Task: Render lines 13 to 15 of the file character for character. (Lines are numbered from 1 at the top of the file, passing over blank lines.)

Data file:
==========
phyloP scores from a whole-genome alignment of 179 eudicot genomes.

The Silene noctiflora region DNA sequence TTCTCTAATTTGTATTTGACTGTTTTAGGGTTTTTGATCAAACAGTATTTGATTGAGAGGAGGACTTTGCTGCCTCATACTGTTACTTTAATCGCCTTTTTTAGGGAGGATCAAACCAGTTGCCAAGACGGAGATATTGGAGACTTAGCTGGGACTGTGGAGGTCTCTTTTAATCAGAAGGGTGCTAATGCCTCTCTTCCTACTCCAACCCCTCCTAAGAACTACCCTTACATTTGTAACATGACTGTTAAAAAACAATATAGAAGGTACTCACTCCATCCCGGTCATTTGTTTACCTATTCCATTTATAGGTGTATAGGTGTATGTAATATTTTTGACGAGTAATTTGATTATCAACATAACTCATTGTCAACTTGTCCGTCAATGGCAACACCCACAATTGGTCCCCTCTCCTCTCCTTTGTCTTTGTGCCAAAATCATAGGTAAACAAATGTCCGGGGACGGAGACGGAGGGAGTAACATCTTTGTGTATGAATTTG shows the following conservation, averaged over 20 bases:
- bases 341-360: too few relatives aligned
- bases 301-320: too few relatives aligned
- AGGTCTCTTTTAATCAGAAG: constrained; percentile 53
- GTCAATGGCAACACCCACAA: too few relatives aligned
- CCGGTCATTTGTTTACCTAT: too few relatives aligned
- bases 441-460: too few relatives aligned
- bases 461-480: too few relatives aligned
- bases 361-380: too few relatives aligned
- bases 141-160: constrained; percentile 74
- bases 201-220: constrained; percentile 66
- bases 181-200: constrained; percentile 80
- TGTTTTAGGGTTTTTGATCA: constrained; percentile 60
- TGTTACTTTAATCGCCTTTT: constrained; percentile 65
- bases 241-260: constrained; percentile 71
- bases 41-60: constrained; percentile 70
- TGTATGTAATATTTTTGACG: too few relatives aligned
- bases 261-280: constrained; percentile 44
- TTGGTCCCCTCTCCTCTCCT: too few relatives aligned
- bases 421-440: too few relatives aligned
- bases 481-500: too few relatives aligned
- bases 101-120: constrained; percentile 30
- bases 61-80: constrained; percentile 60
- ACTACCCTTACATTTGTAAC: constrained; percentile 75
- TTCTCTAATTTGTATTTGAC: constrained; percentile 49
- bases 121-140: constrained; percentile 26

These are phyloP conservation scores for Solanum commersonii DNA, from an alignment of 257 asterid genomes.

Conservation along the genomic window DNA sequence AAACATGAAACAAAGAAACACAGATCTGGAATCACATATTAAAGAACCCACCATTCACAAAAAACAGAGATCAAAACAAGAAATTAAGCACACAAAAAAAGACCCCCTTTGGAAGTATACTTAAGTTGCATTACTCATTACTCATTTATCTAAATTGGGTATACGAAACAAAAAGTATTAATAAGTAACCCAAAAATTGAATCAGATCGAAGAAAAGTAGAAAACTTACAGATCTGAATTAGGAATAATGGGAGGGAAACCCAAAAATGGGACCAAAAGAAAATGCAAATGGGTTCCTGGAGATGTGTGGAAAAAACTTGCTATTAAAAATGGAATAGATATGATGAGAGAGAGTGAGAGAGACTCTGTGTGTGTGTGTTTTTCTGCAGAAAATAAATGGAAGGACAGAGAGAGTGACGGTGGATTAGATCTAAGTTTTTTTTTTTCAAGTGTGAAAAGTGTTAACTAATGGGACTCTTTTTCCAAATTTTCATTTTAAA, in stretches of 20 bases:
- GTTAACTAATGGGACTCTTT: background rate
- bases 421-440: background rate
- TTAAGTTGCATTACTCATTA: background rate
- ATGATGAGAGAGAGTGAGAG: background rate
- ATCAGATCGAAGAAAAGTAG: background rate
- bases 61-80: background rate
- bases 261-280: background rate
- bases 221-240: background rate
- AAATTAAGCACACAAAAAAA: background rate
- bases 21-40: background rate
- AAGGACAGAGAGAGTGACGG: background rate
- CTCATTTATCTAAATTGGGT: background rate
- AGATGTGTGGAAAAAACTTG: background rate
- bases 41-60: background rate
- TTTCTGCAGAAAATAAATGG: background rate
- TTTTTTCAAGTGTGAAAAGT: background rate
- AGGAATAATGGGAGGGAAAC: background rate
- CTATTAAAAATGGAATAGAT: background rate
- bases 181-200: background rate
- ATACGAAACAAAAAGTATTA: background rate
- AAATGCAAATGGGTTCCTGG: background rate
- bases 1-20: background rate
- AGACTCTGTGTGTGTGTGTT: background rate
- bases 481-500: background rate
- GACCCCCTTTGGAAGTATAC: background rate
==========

- bases 181-200: constrained; percentile 80
- TGTTTTAGGGTTTTTGATCA: constrained; percentile 60
- TGTTACTTTAATCGCCTTTT: constrained; percentile 65